Oxford urges residents to shovel the sidewalk


Photo by Lauren Blitstein

Emily Stegmeyer (left) and Shannon Allen shovel out Thursday morning at their house on Church Street.

Don’t stop shoveling when you get to the end of your driveway — you have to clear the sidewalk too.

Although sidewalks are public right-of-way, residents and business owners are responsible for clearing them of snow, ice or any other hazard, according to the Ohio Revised Code 723.011.

After the snowfall Oxford received Feb. 8, City Manager Doug Elliott went on the city’s website urging residents to shovel the snow from sidewalks to keep pedestrians safe.  

Many Oxford residents continued to spread Elliott’s sentiment in the Oxford Talk Facebook group as this week’s snowstorm hit. 

Some people reminded everyone of the importance of clear sidewalks, as they are essential to how residents get to school, work and shops. Others volunteered to shovel driveways and front walks – some for a price, some for free – for those who aren’t capable of the physical work, according to Oxford Talk.

Miami junior Phoebe Harvey posted Monday afternoon in Oxford Talk, letting residents know she’d be happy to shovel driveways, front walks and sidewalks for those who couldn’t and she’d do it for free while wearing a mask. 

“There are people in the Oxford community who need help, and either don’t have anyone or don’t know who to ask,” Harvey said. “It also gives me an excuse not to go to the gym for that day.”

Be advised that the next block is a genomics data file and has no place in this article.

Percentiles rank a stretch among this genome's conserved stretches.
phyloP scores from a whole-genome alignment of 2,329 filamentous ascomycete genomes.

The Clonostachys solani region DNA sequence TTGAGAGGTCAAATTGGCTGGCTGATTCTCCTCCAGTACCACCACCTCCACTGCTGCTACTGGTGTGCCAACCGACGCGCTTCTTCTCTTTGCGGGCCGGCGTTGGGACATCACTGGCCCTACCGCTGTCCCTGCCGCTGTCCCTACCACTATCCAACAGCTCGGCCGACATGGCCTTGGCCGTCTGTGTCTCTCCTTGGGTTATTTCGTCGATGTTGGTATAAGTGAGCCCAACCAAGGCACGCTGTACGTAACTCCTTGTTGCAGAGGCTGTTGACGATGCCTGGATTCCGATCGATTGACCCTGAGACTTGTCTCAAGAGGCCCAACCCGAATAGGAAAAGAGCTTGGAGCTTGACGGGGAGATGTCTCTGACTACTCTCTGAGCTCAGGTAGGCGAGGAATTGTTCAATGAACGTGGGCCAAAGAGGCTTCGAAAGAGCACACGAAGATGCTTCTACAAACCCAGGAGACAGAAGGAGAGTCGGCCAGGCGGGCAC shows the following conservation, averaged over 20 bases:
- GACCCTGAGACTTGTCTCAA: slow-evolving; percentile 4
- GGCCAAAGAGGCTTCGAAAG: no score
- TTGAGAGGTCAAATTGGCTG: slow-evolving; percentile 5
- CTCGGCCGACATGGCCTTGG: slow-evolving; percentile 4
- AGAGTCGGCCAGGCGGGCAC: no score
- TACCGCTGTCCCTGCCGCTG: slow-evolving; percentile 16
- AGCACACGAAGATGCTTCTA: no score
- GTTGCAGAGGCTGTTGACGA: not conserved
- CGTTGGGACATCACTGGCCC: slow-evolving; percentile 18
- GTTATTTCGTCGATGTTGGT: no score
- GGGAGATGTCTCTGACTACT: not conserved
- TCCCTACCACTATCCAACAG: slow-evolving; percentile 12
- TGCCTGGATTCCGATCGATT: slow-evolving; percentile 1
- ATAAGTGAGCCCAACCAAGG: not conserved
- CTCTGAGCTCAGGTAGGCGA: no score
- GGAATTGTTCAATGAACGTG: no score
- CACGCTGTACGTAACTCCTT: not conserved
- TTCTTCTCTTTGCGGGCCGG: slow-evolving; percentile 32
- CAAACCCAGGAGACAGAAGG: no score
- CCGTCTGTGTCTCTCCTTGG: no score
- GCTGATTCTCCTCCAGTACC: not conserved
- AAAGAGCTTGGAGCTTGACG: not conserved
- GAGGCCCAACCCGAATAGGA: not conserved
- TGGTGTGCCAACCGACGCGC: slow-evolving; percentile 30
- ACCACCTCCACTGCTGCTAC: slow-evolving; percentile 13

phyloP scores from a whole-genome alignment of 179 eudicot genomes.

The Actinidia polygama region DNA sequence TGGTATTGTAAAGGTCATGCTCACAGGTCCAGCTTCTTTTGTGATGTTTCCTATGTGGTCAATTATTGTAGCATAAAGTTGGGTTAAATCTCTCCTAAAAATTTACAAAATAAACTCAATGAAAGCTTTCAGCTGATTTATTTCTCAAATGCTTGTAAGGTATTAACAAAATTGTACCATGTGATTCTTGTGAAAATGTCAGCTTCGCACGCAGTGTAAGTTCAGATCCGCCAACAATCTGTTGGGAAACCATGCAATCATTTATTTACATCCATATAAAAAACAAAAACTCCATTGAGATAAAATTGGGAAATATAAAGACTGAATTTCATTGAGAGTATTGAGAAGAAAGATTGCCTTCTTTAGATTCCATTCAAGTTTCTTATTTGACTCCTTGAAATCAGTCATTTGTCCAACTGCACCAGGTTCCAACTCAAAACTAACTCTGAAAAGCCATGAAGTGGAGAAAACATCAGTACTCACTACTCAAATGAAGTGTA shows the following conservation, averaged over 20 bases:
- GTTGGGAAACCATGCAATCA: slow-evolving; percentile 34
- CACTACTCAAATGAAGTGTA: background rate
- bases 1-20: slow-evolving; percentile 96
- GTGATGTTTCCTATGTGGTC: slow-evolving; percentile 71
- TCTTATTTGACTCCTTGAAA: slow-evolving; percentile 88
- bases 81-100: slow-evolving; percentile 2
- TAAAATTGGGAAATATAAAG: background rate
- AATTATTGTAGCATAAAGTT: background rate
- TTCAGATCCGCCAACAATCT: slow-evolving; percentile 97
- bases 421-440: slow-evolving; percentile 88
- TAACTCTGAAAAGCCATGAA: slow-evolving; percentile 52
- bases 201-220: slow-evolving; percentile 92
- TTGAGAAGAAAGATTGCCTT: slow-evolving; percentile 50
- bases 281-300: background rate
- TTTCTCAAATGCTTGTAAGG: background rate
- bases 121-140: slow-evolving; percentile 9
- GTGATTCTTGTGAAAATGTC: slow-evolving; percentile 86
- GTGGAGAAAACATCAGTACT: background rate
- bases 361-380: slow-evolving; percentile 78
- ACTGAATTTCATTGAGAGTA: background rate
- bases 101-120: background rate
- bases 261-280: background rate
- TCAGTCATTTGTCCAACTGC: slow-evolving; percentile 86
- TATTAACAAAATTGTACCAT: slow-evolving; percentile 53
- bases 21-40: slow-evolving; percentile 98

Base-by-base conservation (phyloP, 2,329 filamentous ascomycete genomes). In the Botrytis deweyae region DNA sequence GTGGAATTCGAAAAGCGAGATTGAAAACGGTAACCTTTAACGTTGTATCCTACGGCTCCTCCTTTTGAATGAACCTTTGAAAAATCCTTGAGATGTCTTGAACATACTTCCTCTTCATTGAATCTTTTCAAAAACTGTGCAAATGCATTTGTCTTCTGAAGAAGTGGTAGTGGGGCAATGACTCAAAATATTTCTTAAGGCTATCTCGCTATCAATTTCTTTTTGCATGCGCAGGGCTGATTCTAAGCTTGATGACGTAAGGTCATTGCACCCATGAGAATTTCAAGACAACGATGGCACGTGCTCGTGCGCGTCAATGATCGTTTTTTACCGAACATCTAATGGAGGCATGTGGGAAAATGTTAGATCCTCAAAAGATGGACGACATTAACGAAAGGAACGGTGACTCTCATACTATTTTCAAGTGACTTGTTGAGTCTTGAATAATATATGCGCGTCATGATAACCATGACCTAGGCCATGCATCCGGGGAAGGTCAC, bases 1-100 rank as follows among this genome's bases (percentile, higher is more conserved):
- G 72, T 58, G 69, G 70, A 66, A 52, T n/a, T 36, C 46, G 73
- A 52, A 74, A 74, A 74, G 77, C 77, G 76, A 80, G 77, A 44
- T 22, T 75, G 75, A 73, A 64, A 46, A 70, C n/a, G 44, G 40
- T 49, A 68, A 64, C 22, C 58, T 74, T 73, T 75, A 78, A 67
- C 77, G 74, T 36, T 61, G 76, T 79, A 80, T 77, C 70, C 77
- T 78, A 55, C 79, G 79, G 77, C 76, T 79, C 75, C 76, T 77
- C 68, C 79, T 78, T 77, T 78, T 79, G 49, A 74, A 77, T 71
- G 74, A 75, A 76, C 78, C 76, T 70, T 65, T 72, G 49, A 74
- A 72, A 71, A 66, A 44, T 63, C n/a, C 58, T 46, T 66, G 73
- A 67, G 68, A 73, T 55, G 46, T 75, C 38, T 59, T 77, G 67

Harvey had a few takers, all either older, disabled or sick.

While the city is taking care of the streets, it’s the responsibility of business owners to make sure the walks are clear in front of their establishments, said Oxford Chamber of Commerce President Kelli Riggs. 

“Most businesses, depending on their size of their business, either hire someone or a company, or many do it themselves,” Riggs said.

If business owners and residents fail to clear their establishment or residence sidewalk, they’re guilty of a minor misdemeanor, according to Oxford Codified Ordinance 521.06.

Oxford residents also are being called on to keep the community’s fire hydrants visible and accessible after snowstorms. 

Fire hydrants like this one on East Church Street, need to be kept free of snow. Photo by Lauren Blitstein 

According to the National Fire Protection Association (NFPA), snow accumulation can quickly obstruct fire hydrants and block access from fire department vehicles. These hydrants provide a quick and ample water source, so in the event of an emergency, they are crucial in helping firefighters do their job.  

“Please be sure not to block or cover fire hydrants with snow,” said a recent post by the Oxford Fire Department’s Facebook page. “If you have one in front of your house and are able, please clear around it.”

Ohio Fire Code states that unobstructed access to fire hydrants should be maintained at all times. At least three feet of space should be cleared out around the circumference of the hydrant.